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|November 27, 2001||
'Vajpayeeji helped me make this film'
He was called the crown prince of the revolutionaries. Veer Savarkar led the life a legend. And the saga of this martyr and freedom fighter captured on 70 mm is all set to hit screen later this week to inspire the latent patriot in all Indians.
Rashmi Ail meets director Ved Rahi who says that the film is must-see for anyone who is proud to be Indian.
Swatantrya Veer Savarkar, who adopted a more violent approach to our freedom struggle is not as well known as Gandhi or Nehru. What inspired you to make a film on his life?
Innumerable patriots sacrificed their lives by defiantly fighting alien powers who mauled and chained our motherland with fetters of abject slavery. Systematic efforts were made to erase the memory of these patriots from the pages of history by people with vested interests. The latent and unbiased force of time has ultimately discovered the contributions of these noble souls, which have now begun to see the light of day. One such golden saga in our glorious history is the story of Savarkar.
This feature film incorporates the events in his life with accuracy. Savarkar was in favour of violence, which is depicted very openly in this film. That is why his name is taken along with those of great revolutionaries like Bhagat Singh and Subhashchandra Bose.
Savarkar himself stated that when the desire to vanquish our enemy vanishes, the country itself is vanquished. Violence should be perpetuated on sinners, then alone can the innocent survive.
Didn't Ram conquer Ravan? Didn't many women breathe a sigh of relief when the Taliban regime came to an end? Why must violence always be considered ignoble?
What kind of research did this project entail?
I spent two years exclusively researching the film. Hundreds of books have been written by Savarkar himself, thousands more have been written on him. I read extensively before beginning with the screenplay. Dhanraj Kheer's book on Savarkar and Savarkar's My Lifelong Banishment were constant sources of reference.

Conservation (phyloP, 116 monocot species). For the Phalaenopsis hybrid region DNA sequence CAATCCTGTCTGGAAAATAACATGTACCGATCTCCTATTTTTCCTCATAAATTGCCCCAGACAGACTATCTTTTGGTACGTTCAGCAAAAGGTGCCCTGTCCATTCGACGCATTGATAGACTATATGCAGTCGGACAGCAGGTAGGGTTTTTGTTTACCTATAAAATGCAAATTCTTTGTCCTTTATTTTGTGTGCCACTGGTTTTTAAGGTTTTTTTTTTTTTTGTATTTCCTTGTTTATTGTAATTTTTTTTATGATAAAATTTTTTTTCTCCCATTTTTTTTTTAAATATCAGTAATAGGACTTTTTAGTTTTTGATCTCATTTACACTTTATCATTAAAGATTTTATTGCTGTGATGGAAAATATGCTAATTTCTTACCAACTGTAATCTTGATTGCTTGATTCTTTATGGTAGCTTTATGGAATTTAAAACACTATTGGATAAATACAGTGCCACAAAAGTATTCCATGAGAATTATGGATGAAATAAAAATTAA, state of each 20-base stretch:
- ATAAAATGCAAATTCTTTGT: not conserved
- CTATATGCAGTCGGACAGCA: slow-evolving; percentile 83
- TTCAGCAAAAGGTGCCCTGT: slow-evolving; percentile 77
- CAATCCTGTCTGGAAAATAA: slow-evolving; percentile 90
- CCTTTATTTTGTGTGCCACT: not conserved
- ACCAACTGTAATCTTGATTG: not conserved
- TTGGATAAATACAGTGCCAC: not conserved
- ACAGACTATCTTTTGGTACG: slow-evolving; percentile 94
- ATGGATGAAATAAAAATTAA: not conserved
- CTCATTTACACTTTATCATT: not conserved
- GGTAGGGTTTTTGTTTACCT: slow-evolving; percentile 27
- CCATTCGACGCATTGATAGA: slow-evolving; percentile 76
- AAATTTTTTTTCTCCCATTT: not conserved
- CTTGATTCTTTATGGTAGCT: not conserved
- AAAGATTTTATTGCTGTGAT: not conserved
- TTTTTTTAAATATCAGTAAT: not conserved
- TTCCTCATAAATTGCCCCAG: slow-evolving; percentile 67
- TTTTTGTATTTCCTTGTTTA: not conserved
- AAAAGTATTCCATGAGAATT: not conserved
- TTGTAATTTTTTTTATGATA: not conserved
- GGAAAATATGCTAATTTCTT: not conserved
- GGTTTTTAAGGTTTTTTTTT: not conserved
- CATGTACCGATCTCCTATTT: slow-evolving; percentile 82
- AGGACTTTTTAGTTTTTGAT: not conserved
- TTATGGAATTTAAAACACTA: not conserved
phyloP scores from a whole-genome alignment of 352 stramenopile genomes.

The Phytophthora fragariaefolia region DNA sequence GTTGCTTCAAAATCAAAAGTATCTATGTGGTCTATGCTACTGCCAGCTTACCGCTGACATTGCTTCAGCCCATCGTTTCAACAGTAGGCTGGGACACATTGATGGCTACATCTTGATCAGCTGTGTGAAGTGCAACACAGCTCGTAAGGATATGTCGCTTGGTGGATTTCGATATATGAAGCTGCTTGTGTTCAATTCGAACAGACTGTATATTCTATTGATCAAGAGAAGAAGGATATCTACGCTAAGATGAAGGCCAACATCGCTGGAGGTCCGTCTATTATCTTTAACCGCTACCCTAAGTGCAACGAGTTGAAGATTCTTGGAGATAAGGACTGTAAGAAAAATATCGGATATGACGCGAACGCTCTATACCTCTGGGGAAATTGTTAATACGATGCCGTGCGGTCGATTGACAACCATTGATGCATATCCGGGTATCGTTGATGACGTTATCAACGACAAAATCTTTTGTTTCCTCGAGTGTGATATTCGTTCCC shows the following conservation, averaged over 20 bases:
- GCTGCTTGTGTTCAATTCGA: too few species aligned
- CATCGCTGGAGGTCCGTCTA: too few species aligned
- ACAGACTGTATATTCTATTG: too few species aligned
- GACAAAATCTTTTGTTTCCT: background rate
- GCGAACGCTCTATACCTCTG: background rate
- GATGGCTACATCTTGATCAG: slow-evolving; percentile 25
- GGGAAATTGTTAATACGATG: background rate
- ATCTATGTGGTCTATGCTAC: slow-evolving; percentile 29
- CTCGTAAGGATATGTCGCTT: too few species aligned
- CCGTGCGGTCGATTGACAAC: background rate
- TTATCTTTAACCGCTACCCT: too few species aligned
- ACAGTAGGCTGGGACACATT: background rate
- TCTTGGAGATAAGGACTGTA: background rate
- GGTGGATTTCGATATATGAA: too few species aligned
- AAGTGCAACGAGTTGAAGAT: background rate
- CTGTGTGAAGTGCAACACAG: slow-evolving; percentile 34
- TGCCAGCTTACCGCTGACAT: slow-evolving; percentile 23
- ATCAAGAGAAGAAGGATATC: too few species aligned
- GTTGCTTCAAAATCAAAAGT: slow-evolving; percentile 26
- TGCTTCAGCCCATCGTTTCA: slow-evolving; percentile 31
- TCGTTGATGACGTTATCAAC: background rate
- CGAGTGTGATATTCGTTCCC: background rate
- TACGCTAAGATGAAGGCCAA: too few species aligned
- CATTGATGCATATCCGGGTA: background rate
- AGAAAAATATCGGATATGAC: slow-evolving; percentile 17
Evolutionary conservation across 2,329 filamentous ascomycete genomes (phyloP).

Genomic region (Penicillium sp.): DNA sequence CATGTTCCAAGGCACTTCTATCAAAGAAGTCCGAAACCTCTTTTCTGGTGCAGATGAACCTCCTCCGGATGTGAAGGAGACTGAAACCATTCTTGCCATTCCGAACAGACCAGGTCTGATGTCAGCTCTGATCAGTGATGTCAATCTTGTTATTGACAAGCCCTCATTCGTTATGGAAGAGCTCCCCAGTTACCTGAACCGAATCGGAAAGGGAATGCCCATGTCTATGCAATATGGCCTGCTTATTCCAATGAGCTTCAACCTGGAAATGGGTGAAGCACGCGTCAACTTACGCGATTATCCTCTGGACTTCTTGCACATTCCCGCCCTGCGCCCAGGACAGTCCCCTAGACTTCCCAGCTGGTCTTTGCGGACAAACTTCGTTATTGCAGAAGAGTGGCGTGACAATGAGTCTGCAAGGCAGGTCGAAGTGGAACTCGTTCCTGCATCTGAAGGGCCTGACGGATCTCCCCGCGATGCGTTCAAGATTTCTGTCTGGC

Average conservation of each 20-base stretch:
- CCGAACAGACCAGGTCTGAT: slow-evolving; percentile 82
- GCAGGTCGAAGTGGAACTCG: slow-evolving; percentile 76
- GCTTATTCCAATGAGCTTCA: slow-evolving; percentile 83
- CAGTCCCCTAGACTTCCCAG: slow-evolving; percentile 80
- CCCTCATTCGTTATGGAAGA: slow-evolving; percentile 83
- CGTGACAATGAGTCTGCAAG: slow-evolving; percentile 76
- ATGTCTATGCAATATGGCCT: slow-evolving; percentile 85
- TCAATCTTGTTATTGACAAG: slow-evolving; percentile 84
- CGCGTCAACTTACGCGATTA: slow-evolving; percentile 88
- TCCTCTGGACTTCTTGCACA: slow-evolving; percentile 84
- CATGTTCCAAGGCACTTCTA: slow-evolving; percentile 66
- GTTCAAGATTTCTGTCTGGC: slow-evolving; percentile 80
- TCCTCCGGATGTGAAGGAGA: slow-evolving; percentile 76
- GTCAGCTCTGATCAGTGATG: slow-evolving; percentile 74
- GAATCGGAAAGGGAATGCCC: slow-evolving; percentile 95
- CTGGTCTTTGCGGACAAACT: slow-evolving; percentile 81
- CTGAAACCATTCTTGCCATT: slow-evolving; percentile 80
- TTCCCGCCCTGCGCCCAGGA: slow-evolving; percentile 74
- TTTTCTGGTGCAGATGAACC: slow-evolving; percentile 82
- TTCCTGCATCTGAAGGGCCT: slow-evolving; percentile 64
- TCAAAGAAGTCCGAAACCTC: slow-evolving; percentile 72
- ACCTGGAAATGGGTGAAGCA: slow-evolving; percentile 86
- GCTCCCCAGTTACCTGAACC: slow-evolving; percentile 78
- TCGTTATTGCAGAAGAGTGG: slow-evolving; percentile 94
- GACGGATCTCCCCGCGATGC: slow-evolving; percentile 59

Look, Veer Savarkar is a historical film. All the incidents portrayed in the film are true to life. Nothing is imaginary. It has been only 36 years since his death. We can't afford to tamper with historical facts.
For example, there is a scene in the film that shows the meeting of Savarkar and Gandhi. If we were to twist historical facts, neither the Gandhians nor the Savarkar loyalists would spare us. We didn't want to put ourselves into a spot. Therefore the utmost attention has been given to the most minute detail.
Did you have a problem searching for sponsors?
It is the first time in history that a film has been funded totally by the people. Members of the Savarkar Darshan Pratishtan Trust and Savarkar Film Fund Raising Committee raised funds for this film. People donated generously.
Significantly, it was a middle-class lady, Lata Mukhadam, who was the first to contribute to the making of this film by spontaneously donating her gold bangles to the film's corpus fund.
Eminent personalities like Prime Minister Atal Bihari Vajpayee, Sunil Gavaskar and Anup Jalota too have also lent us a helping hand.
Vajpayeeji collected Rs five million during his tour to America. After the screening of the film in Delhi, he said to me: "You've made a good film. Do you have the money for its publicity?"
I answered in the negative. He, then, very generously donated Rs 15 million towards the film's publicity. The Government of Maharashtra has also donated Rs five million.
Veer Savarkar is not a small budget film. Nearly six crores have been invested in its making. It is as grand as Atenborough's Gandhi.
How did you select the cast?
I saw Savarkar in Jammu Kashmir, when I was 10. I wanted an actor whose face bore a marked similarity to that of Savarkar for the lead. And I found my man in Shailendra Gaur.
I'd also seen pictures of Savarkar's wife. Navni Parihar looks a lot like her. Great care has gone into the casting. I must add here that all the actors have delivered fabulous performances.
Where was the film shot?
We've shot all over the world -- Nasik, Ratnagiri, Pune, London and the Andaman islands. We tried to keep it as authentic as possible. We shot in the same room that Savarkar was born in; we filmed in the same prison cell in the Andamans he was incarserated in.
We've endeavoured to give the film a very real feel.
Were there any issues with the censor board?
The censor board asked us for proofs which we willingly provided. It took 20 days for the film to be cleared. They asked for a few dialogues to be cut and we complied. Fights with the Censor Board only delays the film's release.
What is the message you hope to send across through this film?
It has been a sincere effort on our part to give the younger generation a glimpse of the trials and the tribulations that freedom fighters of our nation had to go through so we can live easy.
We call ourselves an independent country today but we fail to realise the value of our independence, the sacrifices thse martyrs made. Savarkar served his life sentence imprisonment in a seven by thirteen foot room. India is free today because of people like him. We must learn not to insult the freedom they earned for us.
Today, money talks. Service to the self is of primary importance, not service to the country. The spirit of patriotism needs to be kept alive. If people realise the value of freedom and refrain from cheating the country, our purpose of making this film will be served, we'd be successful in our endeavour.
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